Could an Offshore Wind Farm in SLO County Hurt Endangered Whales?

Two companies are eyeing the Central Coast as a promising location for the first offshore wind farm on the West Coast — a move that concerns conservationists and the local fishing industry.

Their fears? Miles of underwater cables could trap whales. Constant underwater noise might interrupt sea life navigation and communication. Birds could be killed by spinning windmill blades, and access could be lost to large swaths of fishing grounds for black cod and swordfish.

Federal waters off the Central Coast may be leased to an energy company as soon as next year. A meeting held in San Luis Obispo this month about the effort to identify a potential area for offshore energy projects drew 100 people. Another public meeting is planned for June.

“We’re at the very beginning stages of planning,” said John Romero, public affairs officer for the Pacific Region of the U.S. Bureau of Ocean Energy Management, which held the meeting.

What would a wind farm look like?

In California, deep water near shore would require companies to use floating wind turbines that would be anchored to the sea floor with a network of mooring and anchoring cables.

offshore wind how it works

Energy captured by offshore wind turbines on the Central Coast would be transmitted by cable to shore, where it could connect to California’s grid through either the Morro Bay Power Plant or the Diablo Canyon nuclear power plant, which is scheduled to close in 2025. Floating turbines would be connected by cables and anchored to the ocean floor. U.S. Bureau of Ocean Energy Management

Trident Winds LLC last year proposed to lease about 50 square miles to install 100 floating wind turbines that would generate 7 to 8 megawatts of energy. The area is on the southwest border of the Monterey Bay National Marine Sanctuary, about 26 miles off the shore of Point Estero in water 2,600 to 3,300 feet deep.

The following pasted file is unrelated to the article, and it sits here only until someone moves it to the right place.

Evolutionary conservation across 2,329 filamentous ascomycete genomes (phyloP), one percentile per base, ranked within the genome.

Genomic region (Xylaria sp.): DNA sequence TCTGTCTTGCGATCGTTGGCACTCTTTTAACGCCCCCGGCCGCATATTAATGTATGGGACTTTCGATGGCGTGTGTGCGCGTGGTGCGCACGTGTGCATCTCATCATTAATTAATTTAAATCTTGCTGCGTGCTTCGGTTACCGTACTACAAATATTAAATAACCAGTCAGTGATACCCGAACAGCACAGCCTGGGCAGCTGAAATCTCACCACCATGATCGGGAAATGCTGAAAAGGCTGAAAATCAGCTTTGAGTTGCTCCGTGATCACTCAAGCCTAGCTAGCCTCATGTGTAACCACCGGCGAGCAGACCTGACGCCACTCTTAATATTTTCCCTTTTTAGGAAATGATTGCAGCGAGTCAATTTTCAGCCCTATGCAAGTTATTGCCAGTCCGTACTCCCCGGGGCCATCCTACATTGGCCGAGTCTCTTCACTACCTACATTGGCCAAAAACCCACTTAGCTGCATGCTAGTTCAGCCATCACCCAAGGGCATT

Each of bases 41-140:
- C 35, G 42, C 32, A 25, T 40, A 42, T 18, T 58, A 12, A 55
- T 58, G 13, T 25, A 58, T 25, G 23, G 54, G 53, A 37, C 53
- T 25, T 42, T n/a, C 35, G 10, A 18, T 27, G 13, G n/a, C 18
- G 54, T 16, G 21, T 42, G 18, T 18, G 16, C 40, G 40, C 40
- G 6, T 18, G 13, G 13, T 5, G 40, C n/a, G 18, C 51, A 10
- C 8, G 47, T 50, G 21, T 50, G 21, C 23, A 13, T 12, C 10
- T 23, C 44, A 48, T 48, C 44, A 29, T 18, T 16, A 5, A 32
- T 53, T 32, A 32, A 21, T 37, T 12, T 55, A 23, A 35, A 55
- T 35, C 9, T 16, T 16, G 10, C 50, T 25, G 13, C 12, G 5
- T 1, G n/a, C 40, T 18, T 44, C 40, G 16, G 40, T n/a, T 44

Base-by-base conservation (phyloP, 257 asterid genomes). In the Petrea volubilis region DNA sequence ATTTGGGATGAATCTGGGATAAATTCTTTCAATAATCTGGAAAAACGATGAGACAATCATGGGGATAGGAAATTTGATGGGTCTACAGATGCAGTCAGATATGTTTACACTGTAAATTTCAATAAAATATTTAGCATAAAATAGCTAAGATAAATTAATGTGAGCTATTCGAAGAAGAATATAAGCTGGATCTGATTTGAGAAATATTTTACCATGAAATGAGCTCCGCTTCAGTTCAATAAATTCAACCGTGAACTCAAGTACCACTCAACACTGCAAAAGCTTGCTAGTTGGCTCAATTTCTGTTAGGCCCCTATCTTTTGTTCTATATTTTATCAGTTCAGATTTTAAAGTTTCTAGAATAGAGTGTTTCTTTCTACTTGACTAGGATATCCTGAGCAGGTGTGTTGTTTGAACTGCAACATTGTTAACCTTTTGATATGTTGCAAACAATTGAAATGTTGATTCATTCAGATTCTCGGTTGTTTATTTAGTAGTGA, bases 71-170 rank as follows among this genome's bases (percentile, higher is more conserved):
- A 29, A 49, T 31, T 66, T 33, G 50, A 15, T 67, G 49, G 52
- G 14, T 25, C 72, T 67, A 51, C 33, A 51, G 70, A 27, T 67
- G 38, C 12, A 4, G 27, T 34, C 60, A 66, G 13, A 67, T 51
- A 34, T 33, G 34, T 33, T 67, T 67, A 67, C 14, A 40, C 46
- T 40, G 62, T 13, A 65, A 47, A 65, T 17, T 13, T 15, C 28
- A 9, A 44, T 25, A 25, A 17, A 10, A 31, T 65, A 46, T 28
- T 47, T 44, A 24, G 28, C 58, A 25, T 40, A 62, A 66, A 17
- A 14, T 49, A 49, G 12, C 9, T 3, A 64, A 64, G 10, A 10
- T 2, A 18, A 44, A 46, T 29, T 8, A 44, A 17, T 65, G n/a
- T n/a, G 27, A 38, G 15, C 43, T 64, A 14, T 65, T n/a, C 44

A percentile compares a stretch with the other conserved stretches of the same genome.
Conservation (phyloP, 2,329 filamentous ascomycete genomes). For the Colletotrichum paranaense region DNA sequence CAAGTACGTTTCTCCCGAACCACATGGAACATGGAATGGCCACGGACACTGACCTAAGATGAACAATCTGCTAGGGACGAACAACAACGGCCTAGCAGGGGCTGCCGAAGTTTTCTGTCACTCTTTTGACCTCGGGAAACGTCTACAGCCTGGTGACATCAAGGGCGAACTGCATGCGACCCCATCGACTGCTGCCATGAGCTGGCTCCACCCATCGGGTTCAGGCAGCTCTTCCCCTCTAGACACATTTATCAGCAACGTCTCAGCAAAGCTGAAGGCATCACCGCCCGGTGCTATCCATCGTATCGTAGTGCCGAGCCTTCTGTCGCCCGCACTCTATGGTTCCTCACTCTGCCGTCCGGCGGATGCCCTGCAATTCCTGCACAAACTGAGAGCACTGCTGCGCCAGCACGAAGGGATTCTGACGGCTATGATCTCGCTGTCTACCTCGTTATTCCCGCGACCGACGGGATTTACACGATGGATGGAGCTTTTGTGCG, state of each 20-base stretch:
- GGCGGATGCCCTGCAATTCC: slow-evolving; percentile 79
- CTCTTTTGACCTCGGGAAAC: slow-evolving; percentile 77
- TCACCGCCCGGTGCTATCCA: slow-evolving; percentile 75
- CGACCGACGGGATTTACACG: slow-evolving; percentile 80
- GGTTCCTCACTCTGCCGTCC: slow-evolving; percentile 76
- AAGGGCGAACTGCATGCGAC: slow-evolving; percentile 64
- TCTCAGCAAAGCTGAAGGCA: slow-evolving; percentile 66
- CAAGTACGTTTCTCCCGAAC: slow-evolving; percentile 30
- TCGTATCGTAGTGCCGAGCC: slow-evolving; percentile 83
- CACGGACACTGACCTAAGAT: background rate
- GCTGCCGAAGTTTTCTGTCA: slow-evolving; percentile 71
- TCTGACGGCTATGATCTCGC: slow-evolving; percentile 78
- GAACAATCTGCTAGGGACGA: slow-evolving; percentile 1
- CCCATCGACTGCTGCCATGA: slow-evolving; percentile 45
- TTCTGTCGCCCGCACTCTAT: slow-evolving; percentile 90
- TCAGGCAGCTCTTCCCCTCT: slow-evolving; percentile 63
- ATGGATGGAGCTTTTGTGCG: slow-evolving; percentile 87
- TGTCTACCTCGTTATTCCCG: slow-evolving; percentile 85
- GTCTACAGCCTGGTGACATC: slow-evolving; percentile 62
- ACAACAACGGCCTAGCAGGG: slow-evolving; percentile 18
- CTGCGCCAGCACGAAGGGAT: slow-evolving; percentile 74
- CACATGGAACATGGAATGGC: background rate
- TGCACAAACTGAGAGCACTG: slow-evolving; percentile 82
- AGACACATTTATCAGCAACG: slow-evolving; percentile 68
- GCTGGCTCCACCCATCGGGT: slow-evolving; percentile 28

Statoil Wind US, LLC has told federal regulators that it’s interested in the same area asTrident.

In response to Trident’s proposal, various organizations have expressed concern about potential impacts. Among their concerns:

▪  Underwater cables have the potential to entangle or alter migration patterns of marine mammals, including endangered species like the blue, gray and humpback whales that have been seen in the area, the Center for Biological Diversity said in a letter to BOEM.

Environmental groups have called for more research about seabird and marine activity in the area, as well as the effects of turbines on birds, underwater sound generated by turbines, and the introduction of electromagnetic fields on marine organisms.

▪  The Santa Ynez Band of Mission Indians Tribal Elders Council opposed the lease requestbecause of the unknown impacts of wind turbines on an important ceremonial location in the area.

▪  The World Shipping Council said there is significant commercial shipping activity in the area proposed by Trident, saying that “placing wind energy facilities too close to maritime traffic routes would risk the safe navigation of vessels.”

▪  The fishing industry could lose access to large swaths of ocean, particularly if the federal government sells a lease to more than one area for wind development. A second wind farm could connect to the Diablo Canyon nuclear power plant, which is scheduled to close in 2025. It’s unlikely that fishing would be allowed in or around the wind farms.

“Physically, it would be impossible,” said Jeremiah O’Brien, vice president of the Morro Bay Commercial Fishermen’s Organization.

Studies and data to answer concerns are being gathered and public participation is encouraged. No offshore leases would be issued until environmental studies and analysis are done under the National Environmental Policy Act.

Explore maps and share information on the California Offshore Wind Energy Gateway at

Could an Offshore Wind Farm in SLO County Hurt Endangered Whales?, by Monica Vaughan, The Tribune, April 27, 2017.

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